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ISSUE 118 VOL 19 PUBLISHED 5/6/2005

Scholz gives 'last words'

By Lauren Radomski
Advertising Manager

Friday, May 6, 2005

Students and faculty filled the pews of Boe Chapel last week to listen to the “last words” of retiring music professor Robert Scholz. Scholz’s talk was part of the Blue Key Honor Society’s “Last Lecture Series.”

In a talk entitled “Beyond Toxic Perfectionism: You Can Never Get It Right,” Scholz addressed a problem that he admitted “has plagued [him] personally.” Defining perfectionism as “the striving to be without blemish,” he identified the dangers of demanding perfection from oneself as well as from others. According to Scholz, the debilitating effects of perfectionism are reflected in individual struggles such as anorexia and dependence on steroids. Also, perfectionism can lead to broken relationships when a friend or loved one does not measure up to exceedingly high expectations.

Perfectionism “diminishes or negates what makes life worth living,” Scholz said. “If you are a perfectionist, all goals are impossible.”

Along similar lines, perfectionism tends to limit the goals that people set for themselves. “The problem of a perfectionist,” Scholz said, “is that one tends not to do the jobs one cannot do to perfection.” Thus, perfectionists miss out on potentially rewarding experiences because they fear they may fail to achieve certain standards.

Scholz described some of the ways in which perfectionism influences his life. For example, he is reluctant to watch or listen to tapes of his performances because “I always look and sound worse than I hoped for.” He noted his tendency to listen for mistakes, no matter how successful the performance.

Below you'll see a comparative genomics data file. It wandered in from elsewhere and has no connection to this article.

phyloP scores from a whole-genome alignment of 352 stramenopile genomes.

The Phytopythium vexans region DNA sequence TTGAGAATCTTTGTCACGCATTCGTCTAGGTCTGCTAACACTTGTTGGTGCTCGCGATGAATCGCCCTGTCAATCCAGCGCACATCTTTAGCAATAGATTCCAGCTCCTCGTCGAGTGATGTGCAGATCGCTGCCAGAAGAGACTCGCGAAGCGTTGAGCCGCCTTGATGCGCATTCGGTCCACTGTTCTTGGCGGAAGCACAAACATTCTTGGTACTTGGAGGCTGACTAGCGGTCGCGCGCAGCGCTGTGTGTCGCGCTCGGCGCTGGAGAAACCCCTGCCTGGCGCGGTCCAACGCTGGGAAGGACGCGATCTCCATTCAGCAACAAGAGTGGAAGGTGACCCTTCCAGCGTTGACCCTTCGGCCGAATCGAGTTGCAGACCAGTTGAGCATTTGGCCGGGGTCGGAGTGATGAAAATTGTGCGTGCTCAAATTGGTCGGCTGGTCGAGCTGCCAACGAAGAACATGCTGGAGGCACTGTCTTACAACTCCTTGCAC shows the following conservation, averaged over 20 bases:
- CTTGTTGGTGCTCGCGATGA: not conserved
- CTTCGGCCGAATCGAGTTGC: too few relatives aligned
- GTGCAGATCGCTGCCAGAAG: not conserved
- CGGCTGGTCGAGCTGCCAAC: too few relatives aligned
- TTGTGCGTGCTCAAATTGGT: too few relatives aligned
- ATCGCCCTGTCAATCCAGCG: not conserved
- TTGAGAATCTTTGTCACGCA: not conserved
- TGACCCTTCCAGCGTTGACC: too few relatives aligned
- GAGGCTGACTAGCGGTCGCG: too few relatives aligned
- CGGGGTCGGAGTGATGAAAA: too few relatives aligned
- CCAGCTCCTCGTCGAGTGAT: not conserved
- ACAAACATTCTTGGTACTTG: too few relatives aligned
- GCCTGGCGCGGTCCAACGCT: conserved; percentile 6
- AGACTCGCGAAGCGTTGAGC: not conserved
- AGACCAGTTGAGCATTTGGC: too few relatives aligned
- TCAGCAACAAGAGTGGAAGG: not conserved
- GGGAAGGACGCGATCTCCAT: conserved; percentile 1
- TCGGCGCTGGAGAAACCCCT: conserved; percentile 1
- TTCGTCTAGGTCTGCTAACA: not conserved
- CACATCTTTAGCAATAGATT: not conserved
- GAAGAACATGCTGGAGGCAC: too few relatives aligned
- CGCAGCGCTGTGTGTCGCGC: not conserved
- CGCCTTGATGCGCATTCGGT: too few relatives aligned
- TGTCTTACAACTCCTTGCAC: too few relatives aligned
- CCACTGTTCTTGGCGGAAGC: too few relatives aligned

Scholz offered what he described as “antidotes for poisonous perfectionism.”

“One fundamental change,” he said, “would be to accept life as it is, with all of its imperfections.”

Over the years, Scholz has learned to acknowledge that performance problems almost always occur, whether they take the form of errors in composition or program misspellings. He has also come to the conclusion that “no job is completely finished,” citing the example of a chord or progression that could always sound just a bit better.

Scholz gave the example of tuning a choir as proof that “no system works for all purposes and needs.” No group tunes exactly the same way, and there is simply “no absolutely right way to do it.” By accepting imperfection as “part of the natural order,” one can come to grips with these fluctuations.

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